A classic sign of an ACL injury is the athlete complaining that she heard or felt a "pop," followed by rapid effusion (swelling within the joint cavity). Some athletes may attempt to stand after rupture, only to have the knee buckle. The athlete may feel nauseated for a few minutes after the injury. Ligament integrity can be assessed with the Lachman's maneuver or anterior drawer test. Acute care should include splinting, icing, and compressive wrapping. The athlete will need crutches. All athletes with suspected ACL tears should be referred to their family physicians for definitive diagnosis.

Posterior Cruciate Ligament Tear
The most common cause of PCL injuries is athletic, motor vehicle, or industrial accidents. Most athletic PCL injuries occur during a fall on the flexed (bent) knee with the foot plantar flexed (the toes pointing down with the top of the foot in line with the front of the leg). The tibia strikes the ground first and is pushed backward. A positive "sag test" is diagnostic of a PCL tear. The sag test is conducted with the athlete lying in the supine position, with the knee bent at 90 degrees. The knee should not have the appearance of bending (sagging) backwards.
Immediate care uses the PRICE approach. Suspected PCL tears should be assessed by the athlete's physician. Physical therapy and a strong rehabilitation program aimed at strength restoration and proprioception enhancement are important for PCL injuries.

Meniscus Tears
The medial meniscus is attached to the ligaments on the back and medial side of the knee. Because it is attached so securely, it does not move freely. This causes it to be torn more often than the lateral meniscus, which is on the outside half of the joint. The lateral meniscus is attached only at the back of the knee and moves more freely as the knee is bent and straightened.

The menisci can be torn when the knee is twisted suddenly and one or both menisci become trapped between the femur and tibia. They can also be torn when the ligaments in and around the knee are torn. Symptoms of a torn meniscus may include pain, popping, locking, or giving way of the knee. The tibiofemoral joint spaces may be tender. Immediate care should include ice and compressive wrap. If the athlete cannot walk with stability, crutches may be needed.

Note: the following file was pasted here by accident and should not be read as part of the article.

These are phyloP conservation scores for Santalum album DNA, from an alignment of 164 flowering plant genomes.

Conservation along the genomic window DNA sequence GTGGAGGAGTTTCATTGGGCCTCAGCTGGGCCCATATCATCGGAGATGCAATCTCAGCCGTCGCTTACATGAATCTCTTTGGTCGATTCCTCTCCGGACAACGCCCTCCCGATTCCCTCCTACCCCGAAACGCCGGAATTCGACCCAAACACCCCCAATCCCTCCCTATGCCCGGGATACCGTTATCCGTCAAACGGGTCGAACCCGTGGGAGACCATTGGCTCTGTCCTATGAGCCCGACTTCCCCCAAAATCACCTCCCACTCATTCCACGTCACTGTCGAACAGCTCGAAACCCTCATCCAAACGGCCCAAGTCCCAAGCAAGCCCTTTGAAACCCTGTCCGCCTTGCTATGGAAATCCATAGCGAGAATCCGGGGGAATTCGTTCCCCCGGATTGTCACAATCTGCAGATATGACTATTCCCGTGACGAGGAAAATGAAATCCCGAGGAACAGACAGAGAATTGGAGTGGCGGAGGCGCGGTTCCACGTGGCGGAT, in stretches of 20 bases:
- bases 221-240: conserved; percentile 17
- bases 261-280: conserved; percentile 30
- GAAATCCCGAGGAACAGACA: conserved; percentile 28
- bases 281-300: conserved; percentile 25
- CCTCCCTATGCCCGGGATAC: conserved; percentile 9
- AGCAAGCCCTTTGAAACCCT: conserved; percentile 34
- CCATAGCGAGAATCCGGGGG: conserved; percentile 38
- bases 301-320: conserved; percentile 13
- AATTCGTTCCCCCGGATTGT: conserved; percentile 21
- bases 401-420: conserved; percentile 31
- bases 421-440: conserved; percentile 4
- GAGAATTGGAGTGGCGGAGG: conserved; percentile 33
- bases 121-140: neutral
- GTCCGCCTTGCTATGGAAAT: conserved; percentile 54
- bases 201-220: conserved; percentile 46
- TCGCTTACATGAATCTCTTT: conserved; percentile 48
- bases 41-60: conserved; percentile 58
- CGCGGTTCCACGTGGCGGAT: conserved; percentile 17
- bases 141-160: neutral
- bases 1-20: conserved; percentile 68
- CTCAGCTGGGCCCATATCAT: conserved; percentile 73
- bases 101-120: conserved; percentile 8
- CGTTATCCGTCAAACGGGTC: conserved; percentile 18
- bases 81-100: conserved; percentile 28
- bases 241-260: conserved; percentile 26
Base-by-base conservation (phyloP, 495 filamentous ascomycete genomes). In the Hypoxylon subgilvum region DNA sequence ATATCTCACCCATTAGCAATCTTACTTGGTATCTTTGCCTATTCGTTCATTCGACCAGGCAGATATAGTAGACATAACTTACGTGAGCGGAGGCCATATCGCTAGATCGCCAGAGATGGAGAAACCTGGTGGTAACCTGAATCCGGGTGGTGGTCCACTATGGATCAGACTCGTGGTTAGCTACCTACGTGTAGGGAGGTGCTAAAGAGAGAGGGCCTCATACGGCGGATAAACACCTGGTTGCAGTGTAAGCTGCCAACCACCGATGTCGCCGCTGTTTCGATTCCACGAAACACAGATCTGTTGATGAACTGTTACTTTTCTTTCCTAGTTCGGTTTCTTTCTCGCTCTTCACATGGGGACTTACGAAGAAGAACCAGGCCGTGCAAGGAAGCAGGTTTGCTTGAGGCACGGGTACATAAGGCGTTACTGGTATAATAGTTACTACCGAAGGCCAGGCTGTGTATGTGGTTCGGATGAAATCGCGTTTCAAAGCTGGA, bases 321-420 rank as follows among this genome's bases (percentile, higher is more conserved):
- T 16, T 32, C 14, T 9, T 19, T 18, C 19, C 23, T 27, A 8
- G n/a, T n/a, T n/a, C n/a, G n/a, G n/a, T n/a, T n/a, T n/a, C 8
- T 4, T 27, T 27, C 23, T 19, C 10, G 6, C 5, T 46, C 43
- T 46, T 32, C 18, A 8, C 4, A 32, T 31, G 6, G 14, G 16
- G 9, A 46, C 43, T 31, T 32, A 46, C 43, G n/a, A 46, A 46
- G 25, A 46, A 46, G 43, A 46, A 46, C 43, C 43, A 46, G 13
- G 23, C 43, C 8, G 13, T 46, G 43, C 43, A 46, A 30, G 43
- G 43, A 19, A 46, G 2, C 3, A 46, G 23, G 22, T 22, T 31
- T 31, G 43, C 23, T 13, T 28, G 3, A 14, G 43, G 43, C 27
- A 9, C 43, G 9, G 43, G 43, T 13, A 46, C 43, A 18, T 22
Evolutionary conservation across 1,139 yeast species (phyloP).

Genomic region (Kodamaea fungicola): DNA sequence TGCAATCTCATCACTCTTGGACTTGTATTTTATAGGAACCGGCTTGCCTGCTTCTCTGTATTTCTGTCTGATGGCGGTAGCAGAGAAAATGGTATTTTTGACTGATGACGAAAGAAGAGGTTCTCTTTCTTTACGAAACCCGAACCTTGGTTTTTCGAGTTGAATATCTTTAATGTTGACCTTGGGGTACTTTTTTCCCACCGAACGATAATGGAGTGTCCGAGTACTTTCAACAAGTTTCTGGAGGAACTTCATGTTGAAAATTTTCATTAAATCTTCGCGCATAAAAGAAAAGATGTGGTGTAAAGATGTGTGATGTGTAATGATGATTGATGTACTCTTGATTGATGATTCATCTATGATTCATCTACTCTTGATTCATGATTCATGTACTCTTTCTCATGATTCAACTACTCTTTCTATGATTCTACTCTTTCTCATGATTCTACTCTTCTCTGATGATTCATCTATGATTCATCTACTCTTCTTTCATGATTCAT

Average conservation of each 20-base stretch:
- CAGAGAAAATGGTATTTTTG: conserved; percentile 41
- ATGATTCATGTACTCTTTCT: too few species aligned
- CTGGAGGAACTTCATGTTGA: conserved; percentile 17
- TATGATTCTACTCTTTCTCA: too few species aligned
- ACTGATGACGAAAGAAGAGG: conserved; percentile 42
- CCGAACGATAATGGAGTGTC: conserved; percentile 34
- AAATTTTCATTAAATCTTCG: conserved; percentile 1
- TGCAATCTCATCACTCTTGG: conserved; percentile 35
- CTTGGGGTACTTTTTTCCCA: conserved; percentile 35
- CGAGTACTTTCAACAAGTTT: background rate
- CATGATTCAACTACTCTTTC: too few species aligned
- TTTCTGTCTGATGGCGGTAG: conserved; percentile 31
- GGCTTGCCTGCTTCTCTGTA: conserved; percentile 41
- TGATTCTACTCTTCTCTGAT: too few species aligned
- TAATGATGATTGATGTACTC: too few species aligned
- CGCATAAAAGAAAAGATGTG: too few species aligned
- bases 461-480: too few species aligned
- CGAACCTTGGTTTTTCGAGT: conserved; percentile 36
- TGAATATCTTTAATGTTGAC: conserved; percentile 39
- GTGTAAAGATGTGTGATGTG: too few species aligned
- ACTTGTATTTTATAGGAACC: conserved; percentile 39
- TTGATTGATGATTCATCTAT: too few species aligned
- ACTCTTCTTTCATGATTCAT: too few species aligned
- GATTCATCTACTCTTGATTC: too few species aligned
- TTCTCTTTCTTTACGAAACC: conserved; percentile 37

Epiphyseal (Growth-Plate) Injuries
The knee is subject to sports-induced trauma at the centers of bone growth in skeletally immature athletes. The growth plates at the end of long bones, called epiphyseal plates, are at risk from direct trauma. Because this type of injury can be quite serious in a growing athlete, return to play should be permitted only with a physician's approval.

Osgood-Schlatter Condition
Osgood-Schlatter condition is a group of symptoms involving the tibial tubercle epiphysis. Traction of the quadriceps muscle may cause disruption and inflammation in the layers of the tubercle. In other words, if the femur is growing faster than the quadriceps muscle, the quadriceps will exert undue pressure on the growth center of the tibia (where the patellar tendon attaches), causing pai. Signs and symptoms of Osgood-Schlatter condition include:

Pain over the tibial tubercle
Swelling over the tibial tubercle
Weakness in the quadriceps muscle group
Increased pain and swelling with activity
Visible lump
Pain to the touch over the affected area

Preventing this problem from progressing to a season-ending injury is fairly easy. The three symptoms to address are pain, swelling, and flexibility.

Iliotibial Band Syndrome
Iliotibial band syndrome occurs when there is inflammation of the iliotibial band (a thick band of fibrous tissue that runs down the outside of the leg). However, when inflamed, the iliotibial band does not glide easily, and pain associated with movement results. Proper footwear, icing the area of pain, and stretching will help treat iliotibial band syndrome. Modifying the athlete's training program, as well as cross-training, will be helpful. The athlete will need to reduce his or her activity level until symptoms subside.

A fracture of the patella is usually the result of direct impact to the anterior knee. This can occur when the knee strikes hard ground or some other hard sport surface. A football player with a poorly fit knee pad may be vulnerable if the player falls onto the knee. Another example is a tennis player who lands on the knee on concrete or asphalt.

Tests for knee injuries

Anterior Drawer Test
Posterior Drawer Test

Aply Compression test
Lachman's test